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The Frugalista Files: How One Woman Got Out of Debt Without Giving Up the Fabulous Life Paperback – December 21, 2010
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From Publishers Weekly
McNeal, a journalist and founder of www.thefrugalista.com, chronicles her journey from debt-slave to empowered financier in this delightful account. A self-described promiscuous spender, McNeal finds herself buried in car and school loans and credit card debt despite a steady salary. After a frank examination of her finances, she embarks on a credit-card free month where she only pays her bills, buys food she will cook at home, and purchases gas for her car. Monitoring the cost of "insignificant" expenses, she discovers that minor, sometimes surprising, changes make a big difference and allow her to maintain her standard of living, for example, choosing to buy supermarket ready-made meals instead of eating out or cooking from scratch. She chronicles her successes (reducing utility and cellphone expenses) as well as her failures (staying within her weekly food budget), showing that making fiscally responsible trade-offs such as working overtime can easily cover the little luxuries she wants to retain. Even if McNeal is still in debt by book's end, she is well on her way to wriggling her way out, and her example shows that gaining control of one's expenses is within almost anyone's grasp. (Feb.)
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About the Author
Natalie P. McNeal is an award-winning journalist who launched her blog and brand, Frugalista, in February 2008. Her blog has been featured in the New York Times and the Los Angeles Times and her work has appeared in the Miami Herald, Ebony and Newsday, among others. Visit her at thefrugalista.com.
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Top customer reviews
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Unfortunately, this book never quite clicked for me, even though others such as .Save Karyn: One Shopaholic's Journey to Debt and Back did. The diary form did lend an appealing immediacy but I still had the déjà vu sense of having traveled down this familiar path far too many times before.
Part of my difficulty may have been with the choices made by the author - or perhaps I'm just not the target audience. Yes, she started going to salons less often but some of her expenses still seemed like luxuries rather than small discretionary choices or absolute necessities.
I realize that the author's blog struck a chord and became quite popular so I am willing to admit I may be missing something here. I just ddn't learn anything new and could take only so much info about going to snazzy social events while trying to cut expenses. I was looking for both a new perspective and unique tips on saving money without feeling too deprived. This book fell short of my expectations.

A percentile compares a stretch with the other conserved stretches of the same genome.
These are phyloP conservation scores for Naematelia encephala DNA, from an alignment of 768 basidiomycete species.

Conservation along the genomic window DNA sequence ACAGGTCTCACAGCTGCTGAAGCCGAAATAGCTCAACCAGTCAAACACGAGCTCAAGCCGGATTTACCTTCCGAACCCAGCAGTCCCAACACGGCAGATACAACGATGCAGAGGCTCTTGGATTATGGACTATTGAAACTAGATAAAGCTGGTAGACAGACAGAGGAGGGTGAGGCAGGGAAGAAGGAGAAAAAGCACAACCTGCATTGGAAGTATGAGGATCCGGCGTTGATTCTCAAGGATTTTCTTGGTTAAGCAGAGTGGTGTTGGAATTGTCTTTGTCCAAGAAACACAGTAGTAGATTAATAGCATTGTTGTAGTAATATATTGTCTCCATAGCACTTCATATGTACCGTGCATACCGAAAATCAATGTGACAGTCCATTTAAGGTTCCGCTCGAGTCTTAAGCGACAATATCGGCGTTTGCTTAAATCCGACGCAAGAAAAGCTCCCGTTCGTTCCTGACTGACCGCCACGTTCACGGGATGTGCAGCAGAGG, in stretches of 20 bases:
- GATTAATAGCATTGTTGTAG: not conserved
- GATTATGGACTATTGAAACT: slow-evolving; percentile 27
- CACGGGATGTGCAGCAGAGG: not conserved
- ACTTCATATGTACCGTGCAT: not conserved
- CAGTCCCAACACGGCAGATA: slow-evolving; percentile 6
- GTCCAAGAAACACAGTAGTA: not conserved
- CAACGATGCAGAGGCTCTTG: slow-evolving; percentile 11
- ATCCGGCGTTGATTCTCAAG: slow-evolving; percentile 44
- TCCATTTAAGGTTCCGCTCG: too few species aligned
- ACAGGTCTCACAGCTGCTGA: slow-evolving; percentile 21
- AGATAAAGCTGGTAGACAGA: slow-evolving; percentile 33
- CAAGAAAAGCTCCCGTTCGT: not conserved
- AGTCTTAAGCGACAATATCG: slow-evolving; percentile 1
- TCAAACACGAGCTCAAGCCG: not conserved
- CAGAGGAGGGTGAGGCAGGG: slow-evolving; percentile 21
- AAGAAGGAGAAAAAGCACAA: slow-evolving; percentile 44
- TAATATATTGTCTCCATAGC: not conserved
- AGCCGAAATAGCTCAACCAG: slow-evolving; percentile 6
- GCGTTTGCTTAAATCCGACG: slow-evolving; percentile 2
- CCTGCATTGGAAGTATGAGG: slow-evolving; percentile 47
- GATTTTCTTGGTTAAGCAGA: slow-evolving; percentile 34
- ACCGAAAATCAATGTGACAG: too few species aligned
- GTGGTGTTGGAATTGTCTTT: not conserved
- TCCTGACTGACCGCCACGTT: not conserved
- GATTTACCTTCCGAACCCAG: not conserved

However, if you are in a position similar to the author's, you won't really find a way out here. Some good ideas, living a more thoughtful and thrifty life, but not enough real information. Another reviewer stated too much fluff, which was pretty much on target. I would have liked to see the book take a more serious look at how she got to that point, and more real world work at solving the problem. If you have a problem with finances, read Suze Orman or the book "Your Money or Your Life". For an entertaining read, pick up this book.
Natalie McNeal allows her readers to glimpse into her personal journal for 2008, which chronicles her road to eliminating her debt. Along the way, Natalie reveals aspects of her personal life which include how her spending habits started, the effects of reckless spending on her parent's marriage and also her own love life and friendships.
In addition, Natalie introduces her readers to her No-Buy month, which was ambitious and definitely rewarding at the end of the month. During her No-Buy month, Natalie only spent money on things that were necessitates such as groceries, gas and household bills. She did not allow herself to spend money frivolously on her wants, mani-pedis, hair appointments and dining out. However, Natalie still managed to go out with friends, find free events to attend and shop in her own closet for stylish clothing to wear out. By doing this, Natalie was able to save several hundred dollars that month.
Natalie's honesty about her financial situation and her thought process about the situation help readers to relate to her as a person and plants the possibility of financial freedom in the minds of readers. Also, sprinkled throughout the book are valuable tidbits of advice to help put readers in the right frame of mind for planning to become debt free without giving up the fabulous lifestyle.
This is definitely an enjoyable read that is guaranteed to make readers question their own spending habits just as Natalie did in her book. Fortunately, Natalie was brave enough to answer the questions out loud for us.
Most recent customer reviews
While the diary format could be fun at times, the use of LOLs and words like...Read more